Best and Worst Foods for Multiple Sclerosis

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Diet is considered a complementary aspect of treating multiple sclerosis. This means that changing one’s diet has not been scientifically proven to actually modify the disease, but experts do believe that certain foods may play a role in symptom management and may help people live healthier lives.

Foods to include in your diet

General nutrition guidelines for people with MS typically include adhering to a low-fat, high fiber diet, according to the National Multiple Sclerosis Society. Below is a list of foods that may be beneficial:

  • Soy, rice or almond milk : Some studies have suggested that animal fat found in dairy products is linked to the development of MS. If you use dairy milk, choose low fat. Or substitute dairy milk with unsweetened soy, rice or almond milk.
  • Omega-3 and omega-6 fatty acids: These are considered “good” fats, which may benefit people with relapsing-remitting MS. Sources include fatty fish such as salmon, tuna and mackerel, plant-based oils, walnuts, flaxseeds and chia seeds.
  • Egg whites: To get the protein without the saturated fat (found in egg yolks), opt for egg whites or a natural egg substitute.
  • Broccoli: Broccoli is a good source of fiber, which experts recommend for people with MS. The vegetable also contains a flavonoid called kaempferol, which has been shown to fight inflammation, as well as vitamin B and C and beta-carotene.
  • Brown rice: Whole grains provide fiber, which may improve bowel health. Brown rice, oatmeal and whole wheat bread with 2 to 3 grams of fiber per slice are good options.
  • In-season fruits: Fruits containing antioxidants may help fight inflammation. Antioxidant-rich fruits include blueberries, cranberries, strawberries and red apples.

Here are some ** more good food choices for MS**.**** Foods to eliminate from your diet

Just as certain foods may help manage MS symptoms, other foods may worsen them. Here are foods that people with MS should consider eliminating eliminate from their diets.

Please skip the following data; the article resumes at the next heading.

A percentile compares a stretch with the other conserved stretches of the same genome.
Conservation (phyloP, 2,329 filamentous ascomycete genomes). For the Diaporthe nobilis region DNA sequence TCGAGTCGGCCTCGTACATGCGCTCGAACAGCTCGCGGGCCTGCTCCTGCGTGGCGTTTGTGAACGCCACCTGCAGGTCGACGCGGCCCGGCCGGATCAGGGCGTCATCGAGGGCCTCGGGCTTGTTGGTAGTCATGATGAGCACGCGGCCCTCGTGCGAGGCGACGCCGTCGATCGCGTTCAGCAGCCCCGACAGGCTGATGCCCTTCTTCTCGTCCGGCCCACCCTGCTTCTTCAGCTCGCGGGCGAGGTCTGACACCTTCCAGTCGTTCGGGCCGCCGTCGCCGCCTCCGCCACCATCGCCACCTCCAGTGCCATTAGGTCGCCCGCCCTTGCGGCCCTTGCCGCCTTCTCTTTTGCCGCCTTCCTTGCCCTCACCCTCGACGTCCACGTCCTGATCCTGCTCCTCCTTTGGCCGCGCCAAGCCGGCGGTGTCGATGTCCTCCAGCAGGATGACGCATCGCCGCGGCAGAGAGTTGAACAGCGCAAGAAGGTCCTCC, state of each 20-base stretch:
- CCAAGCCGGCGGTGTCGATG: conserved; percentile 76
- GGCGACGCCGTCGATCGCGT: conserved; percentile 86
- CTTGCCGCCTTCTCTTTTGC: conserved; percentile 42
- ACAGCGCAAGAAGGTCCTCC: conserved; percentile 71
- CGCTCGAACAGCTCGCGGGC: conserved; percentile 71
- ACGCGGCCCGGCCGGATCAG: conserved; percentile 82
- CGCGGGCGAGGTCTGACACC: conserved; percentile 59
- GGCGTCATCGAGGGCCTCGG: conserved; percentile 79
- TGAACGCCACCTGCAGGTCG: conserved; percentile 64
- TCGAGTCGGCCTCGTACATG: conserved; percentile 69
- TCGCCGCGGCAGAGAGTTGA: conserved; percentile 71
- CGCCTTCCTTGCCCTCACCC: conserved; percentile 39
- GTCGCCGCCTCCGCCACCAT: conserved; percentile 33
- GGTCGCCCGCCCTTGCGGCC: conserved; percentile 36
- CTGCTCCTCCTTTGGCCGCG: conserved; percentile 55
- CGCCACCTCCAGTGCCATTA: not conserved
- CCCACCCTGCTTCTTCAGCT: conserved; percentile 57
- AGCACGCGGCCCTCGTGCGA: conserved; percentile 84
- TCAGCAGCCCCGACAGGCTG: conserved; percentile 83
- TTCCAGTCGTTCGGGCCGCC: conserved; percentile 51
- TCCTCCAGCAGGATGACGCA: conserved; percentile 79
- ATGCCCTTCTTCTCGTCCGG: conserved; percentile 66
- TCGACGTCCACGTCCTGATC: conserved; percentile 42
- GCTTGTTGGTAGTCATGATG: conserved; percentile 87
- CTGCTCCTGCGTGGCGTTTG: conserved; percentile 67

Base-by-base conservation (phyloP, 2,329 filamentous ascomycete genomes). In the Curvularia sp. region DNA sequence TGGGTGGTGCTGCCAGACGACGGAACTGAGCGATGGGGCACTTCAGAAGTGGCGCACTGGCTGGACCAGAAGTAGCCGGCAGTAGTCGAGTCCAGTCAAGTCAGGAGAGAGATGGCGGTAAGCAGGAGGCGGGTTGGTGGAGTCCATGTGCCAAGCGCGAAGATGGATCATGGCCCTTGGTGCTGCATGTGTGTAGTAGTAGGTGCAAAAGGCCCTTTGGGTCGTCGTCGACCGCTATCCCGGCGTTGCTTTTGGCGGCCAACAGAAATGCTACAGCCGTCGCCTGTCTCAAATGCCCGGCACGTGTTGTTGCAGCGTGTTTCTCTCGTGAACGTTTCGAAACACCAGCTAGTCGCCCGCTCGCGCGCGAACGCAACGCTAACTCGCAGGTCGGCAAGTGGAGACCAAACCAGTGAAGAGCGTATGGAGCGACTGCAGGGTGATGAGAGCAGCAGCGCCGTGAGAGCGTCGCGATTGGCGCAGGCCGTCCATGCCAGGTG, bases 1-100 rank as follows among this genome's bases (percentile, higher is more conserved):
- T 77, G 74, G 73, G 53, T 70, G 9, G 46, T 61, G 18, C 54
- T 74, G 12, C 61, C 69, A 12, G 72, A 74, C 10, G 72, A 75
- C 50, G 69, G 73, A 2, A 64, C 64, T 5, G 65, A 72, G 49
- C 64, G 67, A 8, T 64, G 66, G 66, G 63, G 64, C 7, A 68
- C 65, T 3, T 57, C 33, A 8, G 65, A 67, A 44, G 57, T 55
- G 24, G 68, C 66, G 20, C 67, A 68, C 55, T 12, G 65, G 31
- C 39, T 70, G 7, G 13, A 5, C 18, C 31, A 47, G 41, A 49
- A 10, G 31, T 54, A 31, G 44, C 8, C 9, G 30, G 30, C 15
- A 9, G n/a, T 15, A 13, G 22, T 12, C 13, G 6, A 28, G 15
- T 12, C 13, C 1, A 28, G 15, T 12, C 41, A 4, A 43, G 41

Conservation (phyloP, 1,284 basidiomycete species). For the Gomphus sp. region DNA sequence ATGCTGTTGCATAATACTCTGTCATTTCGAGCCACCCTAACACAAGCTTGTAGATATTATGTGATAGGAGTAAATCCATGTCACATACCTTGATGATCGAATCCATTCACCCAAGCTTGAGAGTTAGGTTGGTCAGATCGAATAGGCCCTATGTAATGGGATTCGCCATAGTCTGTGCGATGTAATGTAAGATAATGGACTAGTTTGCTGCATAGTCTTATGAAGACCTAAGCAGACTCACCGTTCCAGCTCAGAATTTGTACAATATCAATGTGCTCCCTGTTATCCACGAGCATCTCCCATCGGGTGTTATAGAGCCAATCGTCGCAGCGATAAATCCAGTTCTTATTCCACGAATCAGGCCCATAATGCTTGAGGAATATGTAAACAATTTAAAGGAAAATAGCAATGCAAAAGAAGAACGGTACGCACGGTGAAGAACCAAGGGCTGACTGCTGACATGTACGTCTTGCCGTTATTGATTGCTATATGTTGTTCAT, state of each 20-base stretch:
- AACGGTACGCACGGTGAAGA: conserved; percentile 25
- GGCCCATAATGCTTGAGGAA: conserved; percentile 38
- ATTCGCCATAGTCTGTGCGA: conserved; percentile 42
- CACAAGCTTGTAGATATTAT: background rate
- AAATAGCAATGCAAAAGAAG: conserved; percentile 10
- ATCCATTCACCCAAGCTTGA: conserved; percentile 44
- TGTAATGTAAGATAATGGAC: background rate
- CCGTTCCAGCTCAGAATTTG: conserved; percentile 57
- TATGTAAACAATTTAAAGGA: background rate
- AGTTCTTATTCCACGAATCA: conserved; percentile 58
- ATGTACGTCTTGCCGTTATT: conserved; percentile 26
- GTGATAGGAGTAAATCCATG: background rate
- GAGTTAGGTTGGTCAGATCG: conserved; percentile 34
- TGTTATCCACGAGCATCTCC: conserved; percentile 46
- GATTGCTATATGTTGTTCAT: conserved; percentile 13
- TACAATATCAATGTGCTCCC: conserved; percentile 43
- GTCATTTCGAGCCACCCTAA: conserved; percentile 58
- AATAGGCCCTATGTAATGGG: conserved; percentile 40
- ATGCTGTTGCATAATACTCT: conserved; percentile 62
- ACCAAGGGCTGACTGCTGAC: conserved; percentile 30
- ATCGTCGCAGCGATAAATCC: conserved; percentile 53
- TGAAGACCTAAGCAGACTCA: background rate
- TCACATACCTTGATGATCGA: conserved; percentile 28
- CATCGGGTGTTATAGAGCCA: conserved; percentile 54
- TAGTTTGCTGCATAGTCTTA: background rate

• Coffee: People with MS may drink coffee in part to fight fatigue. But some experts say that caffeine can actually do more harm than good by worsening some symptoms, such as stress and fatigue.
  • Dessert: If you have a sweet tooth, choose fruit instead of baked goods or other pastries. Experts usually recommend that people with MS reduce their intake of refined sugar by eliminating from their diet any food containing sugar or sugar derivatives (such as corn syrup).
  • Alcohol: Alcohol suppresses the central nervous system and should not be combined with certain MS medications. People with MS have reported that drinking alcohol has resulted in worsening of symptoms, especially those related to balance and coordination.
  • French fries: Experts typically recommend that people with MS follow a low-fat diet, so deep-fried foods containing large amounts of saturated fat should be eliminated. Small amounts of olive oil, however, have been shown to be beneficial and help fight inflammation.
  • Animal products: Because many animal products contain saturated fat, people with MS should be wary of consuming too much animal-based food . Examples include red meat, butter, ice cream and cheese.


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